BRYAN, Texas (AP) — Tennessee’s Erica Popson brings a four-tournament winning streak into the NCAA women’s golf championship.
Popson is the first NCAA Division I golfer to win four tournaments in a row since Lorena Ochoa captured seven straight from 2001-02.
The sophomore hopes to continue her winning streak that began in March. She will lead the Volunteers in the 24-team tournament starting Wednesday.
The reserved Popson flashes a big smile when asked about chasing the streak Ochoa posted while she was at Arizona.
“That’s pretty awesome,” she said. “She’s such an awesome player and she’s unbelievable, so it’s great to be mentioned in a sentence with her.”
Popson has dealt with a lingering left thumb injury since joining the team and learning to deal with it has improved her game.
“She’s had to really grow up,” Tennessee coach Judi Pavon said. “Last year she would really push it and overdo it and she ended up having to sit out for four months because of it. I know she’d like to practice more than she gets to, but she’s really grown up and matured.”
Popson admitted that she is still bothered by her thumb, but that it’s become easier to handle with time.
Popson’s most recent win came when she shot an 8-under 208 to win the West Regional by five strokes and help her team to a second place finish. She felt like she was mentally weak in the early part of the season and has gotten stronger – and better.
“It just all goes together,” she said. “The more work you put in and the more you see it reflecting in your game, the more you start to trust and believe it. So the past few weeks I’ve put myself in a lot of situations and got myself less nervous.”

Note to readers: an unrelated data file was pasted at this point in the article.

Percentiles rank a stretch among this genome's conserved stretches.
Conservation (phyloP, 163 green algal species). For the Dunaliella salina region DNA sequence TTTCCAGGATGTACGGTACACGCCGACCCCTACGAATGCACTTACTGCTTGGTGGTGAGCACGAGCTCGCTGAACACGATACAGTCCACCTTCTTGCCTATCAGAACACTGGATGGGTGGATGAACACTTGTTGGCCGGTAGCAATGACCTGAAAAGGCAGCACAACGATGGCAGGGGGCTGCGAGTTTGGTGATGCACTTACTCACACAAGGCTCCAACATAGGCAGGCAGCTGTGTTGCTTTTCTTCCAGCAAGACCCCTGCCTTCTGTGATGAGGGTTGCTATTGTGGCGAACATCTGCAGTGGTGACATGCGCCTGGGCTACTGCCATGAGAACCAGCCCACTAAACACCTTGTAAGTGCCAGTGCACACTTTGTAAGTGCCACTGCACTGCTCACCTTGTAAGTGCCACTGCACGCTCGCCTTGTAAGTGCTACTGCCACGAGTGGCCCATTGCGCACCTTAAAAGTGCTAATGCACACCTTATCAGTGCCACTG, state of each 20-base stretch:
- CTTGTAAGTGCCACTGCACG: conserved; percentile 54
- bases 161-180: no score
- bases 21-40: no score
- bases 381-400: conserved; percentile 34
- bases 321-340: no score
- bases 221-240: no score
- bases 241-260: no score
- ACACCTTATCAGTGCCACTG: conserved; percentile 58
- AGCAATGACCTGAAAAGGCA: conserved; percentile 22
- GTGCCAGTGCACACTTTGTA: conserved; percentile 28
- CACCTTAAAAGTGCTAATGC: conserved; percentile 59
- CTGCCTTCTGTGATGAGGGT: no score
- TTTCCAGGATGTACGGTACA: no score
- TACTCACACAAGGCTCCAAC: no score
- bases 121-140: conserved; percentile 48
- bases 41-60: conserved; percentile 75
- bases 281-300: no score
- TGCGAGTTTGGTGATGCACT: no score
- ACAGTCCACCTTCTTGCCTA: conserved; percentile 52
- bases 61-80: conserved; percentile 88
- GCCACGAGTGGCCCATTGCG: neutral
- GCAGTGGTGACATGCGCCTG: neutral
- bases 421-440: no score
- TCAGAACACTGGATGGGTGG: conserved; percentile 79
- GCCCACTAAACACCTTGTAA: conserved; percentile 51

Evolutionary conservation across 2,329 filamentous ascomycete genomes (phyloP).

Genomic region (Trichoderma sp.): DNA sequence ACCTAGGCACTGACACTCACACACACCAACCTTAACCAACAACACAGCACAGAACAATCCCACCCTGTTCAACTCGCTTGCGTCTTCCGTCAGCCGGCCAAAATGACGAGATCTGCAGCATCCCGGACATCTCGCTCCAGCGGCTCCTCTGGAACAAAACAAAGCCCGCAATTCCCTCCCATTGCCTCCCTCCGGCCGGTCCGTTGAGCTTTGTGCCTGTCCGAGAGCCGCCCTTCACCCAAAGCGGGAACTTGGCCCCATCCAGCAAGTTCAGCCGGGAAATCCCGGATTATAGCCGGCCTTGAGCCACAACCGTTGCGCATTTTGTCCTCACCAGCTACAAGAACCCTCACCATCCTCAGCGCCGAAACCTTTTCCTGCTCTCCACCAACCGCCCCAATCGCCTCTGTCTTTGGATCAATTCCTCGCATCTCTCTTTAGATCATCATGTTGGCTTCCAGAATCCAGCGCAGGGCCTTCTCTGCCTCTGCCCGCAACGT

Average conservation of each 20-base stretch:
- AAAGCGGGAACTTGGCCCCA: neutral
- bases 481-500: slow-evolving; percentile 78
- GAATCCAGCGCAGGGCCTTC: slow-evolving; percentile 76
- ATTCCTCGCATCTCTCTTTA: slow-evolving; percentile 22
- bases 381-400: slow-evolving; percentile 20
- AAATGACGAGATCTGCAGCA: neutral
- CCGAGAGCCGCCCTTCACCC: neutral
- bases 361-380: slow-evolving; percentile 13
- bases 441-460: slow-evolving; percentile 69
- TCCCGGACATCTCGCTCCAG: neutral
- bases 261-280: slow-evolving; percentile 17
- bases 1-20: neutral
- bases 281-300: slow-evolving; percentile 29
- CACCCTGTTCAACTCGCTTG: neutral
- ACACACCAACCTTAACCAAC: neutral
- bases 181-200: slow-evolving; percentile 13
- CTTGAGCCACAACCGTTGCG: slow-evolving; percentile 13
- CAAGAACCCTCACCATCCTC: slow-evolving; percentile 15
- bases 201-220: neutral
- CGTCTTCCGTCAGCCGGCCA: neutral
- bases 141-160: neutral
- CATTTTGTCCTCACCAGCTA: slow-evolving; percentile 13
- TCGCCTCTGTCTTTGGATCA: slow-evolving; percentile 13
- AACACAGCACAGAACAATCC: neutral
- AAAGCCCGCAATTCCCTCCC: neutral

Popson and Tennessee will be joined at the tournament by top teams Southern California and UCLA, as well as defending champion Purdue. UCLA and USC have each won two titles. UCLA last won in 2004 and Southern Cal’s last championship came in 2008.
USC won the West Regional for its second straight regional title and its fifth in six seasons to advance to the championship for the 14th straight season. Senior Lizette Salas finished in second place behind Popson and freshman Sophia Popov was third.
UCLA won the Central Regional to earn its school-record 11th straight championship appearance. They are hoping for a better showing at the final than they had when they played the Traditions Club in the fall and turned in their worst performance of the season.
A couple of newcomers will join the traditional powers in this year’s championship as Notre Dame and Coastal Carolina make their first appearances.
Coastal Carolina coach Katie Quinney said she hopes her golfers understand the tradition they are starting for the school and also their conference as they become the first team in Big South history to compete in the final.
She doesn’t expect them to be overwhelmed by the big stage.
“They understand what they’ve done to get here and it was their goal all year long,” Quinney said. “So it wasn’t anything that really surprised them because they dedicated themselves and committed themselves to doing it all year long.”
Notre Dame finished the Central Regional with a 37-over par 901 to grab fifth place and a spot in the championship. Coach Susan Holt said her team is made up of the four best recruiting classes in the history of the program and she told them at the beginning of the season that they should expect to be successful.
“It’s been a goal that I’ve had for the program,” Holt said of reaching the final. “I’ve been here five years and when I came to Notre Dame I just really felt like it was a place where you could be successful. It’s a real defining moment for our program and for this group to be the ones that take it to that next level is pretty special.”
Tournament host Texas A&M overcame a five-stroke deficit in the last four holes of the West Regional to get the chance to participate in the event on its home course.
“Exciting is a good word, however relief would be better,” coach Trelle McCombs said of her team’s comeback. “It was exciting all the way until the last hole. To be that many shots down with four holes to play, it was something that doesn’t happen very often. They all kind of rallied and they had no thoughts of not making it. They were very determined.”